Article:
Cis is often understood and usually explained as the antonym of Trans, in a sort of binary system that lays out X and Y and creates a sense that there is a concrete difference and separation between the two. While that works for most situations, when it comes to areas of nuance and deeper understanding, the model fails on several levels that we can explore in comments, later.
In the schema that I use, which is a dimensional structure that doesn’t work well in linear models, One can be cissexual, cisgender, or both, and the degree to which one is any of those things can vary.
Cis is also part of at least a five tier model that is still burgeoning, as the Trans community itself resolves internal conflicts and pressures about the culturall shaped binary and the way it affects people. In this model, you have Trans, Cis, Inter, and then two others. For lack of better terms from the communities so affected, I generally use Medi and Alto.
What this means is that although Transsexual and Transgender are, for the most part, relatively interchangeable, they do have particulars of nuance within the community (even if the community has political reasons to not examine them at this time, in no small part because doing so does no one any good so long as the systems they deal with are oppressive regardless, blurring distinctions) that enable them to continue to be used distinctly.
As those elements exist, so too do Cissexual and Cisgender. Also able to be used relatively interchangeably, but again with distinctions that are difficult to elucidate without getting into areas where oppressive hegemonic forces are at play, blah blah blah.
Not carefully that I do not use the terms Transgendered or Cisgendered. This is intentional, and more than merely a personal challenge, as to use them in such a way is equal to the use of Gayed, Lesbianed, Humaned, Maned, Womaned, and so forth, creating a strong sense and potential of such being a verb that isn’t linked to existence. The extraneous “-ed” is generally the mark of someone who has spent very little time doing the work, or who is operating in a very ciscentric mode of thought for the purpose of explanation.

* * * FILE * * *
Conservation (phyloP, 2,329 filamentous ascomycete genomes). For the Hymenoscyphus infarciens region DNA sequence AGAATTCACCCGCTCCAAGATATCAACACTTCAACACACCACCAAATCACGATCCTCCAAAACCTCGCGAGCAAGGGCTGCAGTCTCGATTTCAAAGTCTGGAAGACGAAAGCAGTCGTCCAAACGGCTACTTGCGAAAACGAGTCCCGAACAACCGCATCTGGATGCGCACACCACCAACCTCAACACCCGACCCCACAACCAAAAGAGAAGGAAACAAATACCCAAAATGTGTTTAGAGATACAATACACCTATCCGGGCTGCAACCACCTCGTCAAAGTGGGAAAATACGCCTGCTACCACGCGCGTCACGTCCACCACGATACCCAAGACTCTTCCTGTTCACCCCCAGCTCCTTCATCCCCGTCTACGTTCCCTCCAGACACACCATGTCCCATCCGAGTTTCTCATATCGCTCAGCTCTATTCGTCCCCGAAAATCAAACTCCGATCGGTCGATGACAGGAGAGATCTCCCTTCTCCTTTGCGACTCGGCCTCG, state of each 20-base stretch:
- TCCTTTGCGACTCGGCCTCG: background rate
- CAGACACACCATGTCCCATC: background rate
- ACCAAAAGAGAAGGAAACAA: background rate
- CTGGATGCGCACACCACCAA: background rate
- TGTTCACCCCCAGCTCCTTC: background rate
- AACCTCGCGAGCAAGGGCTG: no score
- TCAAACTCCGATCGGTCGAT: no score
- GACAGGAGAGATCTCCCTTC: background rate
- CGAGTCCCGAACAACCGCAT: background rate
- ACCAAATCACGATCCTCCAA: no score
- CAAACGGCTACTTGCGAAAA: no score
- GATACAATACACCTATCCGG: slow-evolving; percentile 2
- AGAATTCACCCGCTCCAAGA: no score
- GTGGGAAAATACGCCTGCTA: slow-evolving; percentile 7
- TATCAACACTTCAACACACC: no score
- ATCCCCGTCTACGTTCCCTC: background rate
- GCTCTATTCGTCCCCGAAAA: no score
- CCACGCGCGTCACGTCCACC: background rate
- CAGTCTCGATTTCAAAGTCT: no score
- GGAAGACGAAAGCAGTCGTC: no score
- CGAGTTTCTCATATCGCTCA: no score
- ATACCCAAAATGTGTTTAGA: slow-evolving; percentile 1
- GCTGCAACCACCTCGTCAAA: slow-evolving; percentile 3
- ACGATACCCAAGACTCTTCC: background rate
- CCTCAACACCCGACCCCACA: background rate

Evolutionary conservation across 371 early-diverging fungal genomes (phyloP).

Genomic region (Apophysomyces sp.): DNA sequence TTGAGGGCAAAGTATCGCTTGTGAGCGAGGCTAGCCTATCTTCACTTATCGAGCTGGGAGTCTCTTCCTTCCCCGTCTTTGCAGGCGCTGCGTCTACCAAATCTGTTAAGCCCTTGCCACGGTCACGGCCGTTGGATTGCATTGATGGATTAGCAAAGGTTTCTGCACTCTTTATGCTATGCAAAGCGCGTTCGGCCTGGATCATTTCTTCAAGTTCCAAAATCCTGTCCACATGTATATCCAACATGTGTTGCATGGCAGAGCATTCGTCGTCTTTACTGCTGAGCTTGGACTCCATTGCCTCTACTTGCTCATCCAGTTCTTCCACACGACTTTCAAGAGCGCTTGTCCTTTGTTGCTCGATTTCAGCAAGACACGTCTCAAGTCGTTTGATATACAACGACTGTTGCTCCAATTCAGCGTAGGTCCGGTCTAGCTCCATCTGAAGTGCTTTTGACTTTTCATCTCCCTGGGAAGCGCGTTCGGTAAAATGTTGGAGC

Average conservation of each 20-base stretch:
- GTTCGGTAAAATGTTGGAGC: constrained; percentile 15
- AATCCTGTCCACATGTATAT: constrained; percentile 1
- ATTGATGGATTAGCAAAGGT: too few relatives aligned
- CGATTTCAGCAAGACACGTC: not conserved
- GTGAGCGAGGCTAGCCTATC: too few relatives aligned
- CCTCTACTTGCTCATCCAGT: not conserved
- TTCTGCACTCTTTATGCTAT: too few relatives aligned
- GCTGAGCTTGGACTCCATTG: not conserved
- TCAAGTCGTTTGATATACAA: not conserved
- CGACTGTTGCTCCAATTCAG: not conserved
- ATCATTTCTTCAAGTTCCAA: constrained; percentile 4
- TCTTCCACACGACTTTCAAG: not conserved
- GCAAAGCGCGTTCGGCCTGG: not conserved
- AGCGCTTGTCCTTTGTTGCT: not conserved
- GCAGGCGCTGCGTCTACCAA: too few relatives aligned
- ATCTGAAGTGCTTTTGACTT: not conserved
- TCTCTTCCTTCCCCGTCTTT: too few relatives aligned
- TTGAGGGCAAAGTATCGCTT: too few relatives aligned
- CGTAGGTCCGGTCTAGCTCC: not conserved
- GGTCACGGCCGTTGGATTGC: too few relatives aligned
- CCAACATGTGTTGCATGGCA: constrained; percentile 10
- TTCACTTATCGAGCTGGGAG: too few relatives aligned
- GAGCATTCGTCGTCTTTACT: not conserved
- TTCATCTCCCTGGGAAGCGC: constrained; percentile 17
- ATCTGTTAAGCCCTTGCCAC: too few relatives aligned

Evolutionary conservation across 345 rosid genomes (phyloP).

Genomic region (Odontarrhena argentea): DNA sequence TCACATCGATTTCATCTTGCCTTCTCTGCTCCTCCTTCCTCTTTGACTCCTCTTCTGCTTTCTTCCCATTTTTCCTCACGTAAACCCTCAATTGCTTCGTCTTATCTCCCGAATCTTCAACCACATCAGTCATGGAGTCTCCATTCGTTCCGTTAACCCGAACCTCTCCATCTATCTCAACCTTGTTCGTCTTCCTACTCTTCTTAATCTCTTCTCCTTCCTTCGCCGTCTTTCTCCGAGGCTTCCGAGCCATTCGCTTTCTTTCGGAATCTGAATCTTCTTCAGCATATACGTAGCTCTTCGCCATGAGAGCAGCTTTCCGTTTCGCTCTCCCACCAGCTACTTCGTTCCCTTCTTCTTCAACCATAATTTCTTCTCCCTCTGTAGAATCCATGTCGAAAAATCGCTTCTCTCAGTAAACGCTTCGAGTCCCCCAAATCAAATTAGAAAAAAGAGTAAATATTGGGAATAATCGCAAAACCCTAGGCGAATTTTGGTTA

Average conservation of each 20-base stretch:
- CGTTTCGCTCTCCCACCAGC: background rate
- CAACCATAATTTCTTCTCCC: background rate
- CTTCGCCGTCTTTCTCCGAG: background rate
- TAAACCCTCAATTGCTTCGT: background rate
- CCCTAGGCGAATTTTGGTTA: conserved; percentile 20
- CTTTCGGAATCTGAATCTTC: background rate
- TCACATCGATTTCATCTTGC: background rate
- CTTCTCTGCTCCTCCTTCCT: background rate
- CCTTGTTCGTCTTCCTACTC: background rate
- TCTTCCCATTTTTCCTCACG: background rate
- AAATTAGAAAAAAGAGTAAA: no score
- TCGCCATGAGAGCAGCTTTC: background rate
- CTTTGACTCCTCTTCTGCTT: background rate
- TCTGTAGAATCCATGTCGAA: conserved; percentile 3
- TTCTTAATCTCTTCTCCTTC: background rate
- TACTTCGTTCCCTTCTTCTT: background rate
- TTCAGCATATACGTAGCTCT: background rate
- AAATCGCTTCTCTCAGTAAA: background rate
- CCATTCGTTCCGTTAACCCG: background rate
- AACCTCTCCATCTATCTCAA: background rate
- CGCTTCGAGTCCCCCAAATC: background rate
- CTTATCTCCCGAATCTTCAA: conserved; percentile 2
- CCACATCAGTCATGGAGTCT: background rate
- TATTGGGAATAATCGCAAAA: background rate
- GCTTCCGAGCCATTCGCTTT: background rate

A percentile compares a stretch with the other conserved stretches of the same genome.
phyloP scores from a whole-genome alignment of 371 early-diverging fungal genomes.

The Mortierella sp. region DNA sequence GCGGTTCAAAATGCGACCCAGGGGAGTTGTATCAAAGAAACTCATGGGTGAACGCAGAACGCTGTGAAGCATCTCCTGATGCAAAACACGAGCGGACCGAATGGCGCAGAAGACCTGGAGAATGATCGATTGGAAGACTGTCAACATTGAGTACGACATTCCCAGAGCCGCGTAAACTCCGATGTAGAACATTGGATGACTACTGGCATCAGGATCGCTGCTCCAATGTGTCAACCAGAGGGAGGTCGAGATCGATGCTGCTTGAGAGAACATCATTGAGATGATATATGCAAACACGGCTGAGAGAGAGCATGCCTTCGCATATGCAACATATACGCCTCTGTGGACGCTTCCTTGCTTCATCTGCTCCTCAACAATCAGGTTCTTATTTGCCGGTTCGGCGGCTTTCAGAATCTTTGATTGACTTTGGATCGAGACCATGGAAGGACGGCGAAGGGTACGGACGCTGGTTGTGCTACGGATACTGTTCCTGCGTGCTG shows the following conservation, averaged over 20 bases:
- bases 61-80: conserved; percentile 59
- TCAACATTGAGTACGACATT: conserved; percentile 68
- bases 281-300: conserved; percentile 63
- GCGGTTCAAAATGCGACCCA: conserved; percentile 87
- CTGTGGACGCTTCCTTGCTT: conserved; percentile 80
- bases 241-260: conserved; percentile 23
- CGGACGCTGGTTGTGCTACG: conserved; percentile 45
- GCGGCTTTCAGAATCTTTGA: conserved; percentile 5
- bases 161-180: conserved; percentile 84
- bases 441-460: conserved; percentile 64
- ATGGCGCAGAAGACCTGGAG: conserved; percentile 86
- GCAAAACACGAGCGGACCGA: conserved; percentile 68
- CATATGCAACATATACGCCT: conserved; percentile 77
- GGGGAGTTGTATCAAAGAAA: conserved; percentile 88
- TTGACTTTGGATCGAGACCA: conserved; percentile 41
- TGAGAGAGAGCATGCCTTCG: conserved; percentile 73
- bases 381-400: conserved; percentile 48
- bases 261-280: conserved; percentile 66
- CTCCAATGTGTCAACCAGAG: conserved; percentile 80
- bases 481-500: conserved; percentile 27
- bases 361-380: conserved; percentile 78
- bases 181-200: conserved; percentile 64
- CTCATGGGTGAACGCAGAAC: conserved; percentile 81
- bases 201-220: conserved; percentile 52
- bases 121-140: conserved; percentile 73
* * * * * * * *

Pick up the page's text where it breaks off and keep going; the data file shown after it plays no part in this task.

Cis people are the hegemonic majority — they not only have privilege, even the least privileged of them has practical social power (in the form of ostracism and social stigma) as a Cis person, because everything is built for, by, about, and around Cis people’s needs and experiences.
Our very language is shaped that way, our social institutions are built that way, our ways of thinking, our daily activities and interactions with other people are structured around it, our rules and taboos and mores for courtship are systematized in a manner that does so. Every system and institution — including feminism and patriarchy — is built this way, and it is done so because trans folk are comparatively rare.
Rare enough that for most of the country’s history, it has been possible to use the social ostracism and stigma to create a barrier to social entry for trans people. Trans people are more common than people with MS, but not significantly enough for historical cultural adaptation.
As an example of how deep this goes, the ideas and concepts we have about sex, itself, are postulated on the foundational premise that there is only two — yet that is merely one out of a huge array of possible ways to classify and describe people, and only the most widely known within our culture, even though other cultures have postulated far more than two sexes historically. It doesn’t even meet occam’s razor as a test.
Cis folks, then, receive an enormous benefit from the culture around us, and are the unmarked group, normatively. They are “normal” — the typical, the commonplace, the everyday, the expected, the anticipated, the unremarkable.
The purpose of using the term, itself, is to normalize and center the notion that Trans is not less than Cis — it is merely different. They are people for whom their social sex role, social sex expression, social sex self awareness, and internal sex awareness are all in line with one another and their physical assigned sex, all matching.
All the others are some form or variant of mismatch among those elements.
Social sex, itself, is often expressed in common language using the term “gender”. Social sex self awareness is a part of the whole melange that creates awareness of self — the way that we each know we exist as a discrete person, which, among other things, enables us to recognize ourselves in a mirror.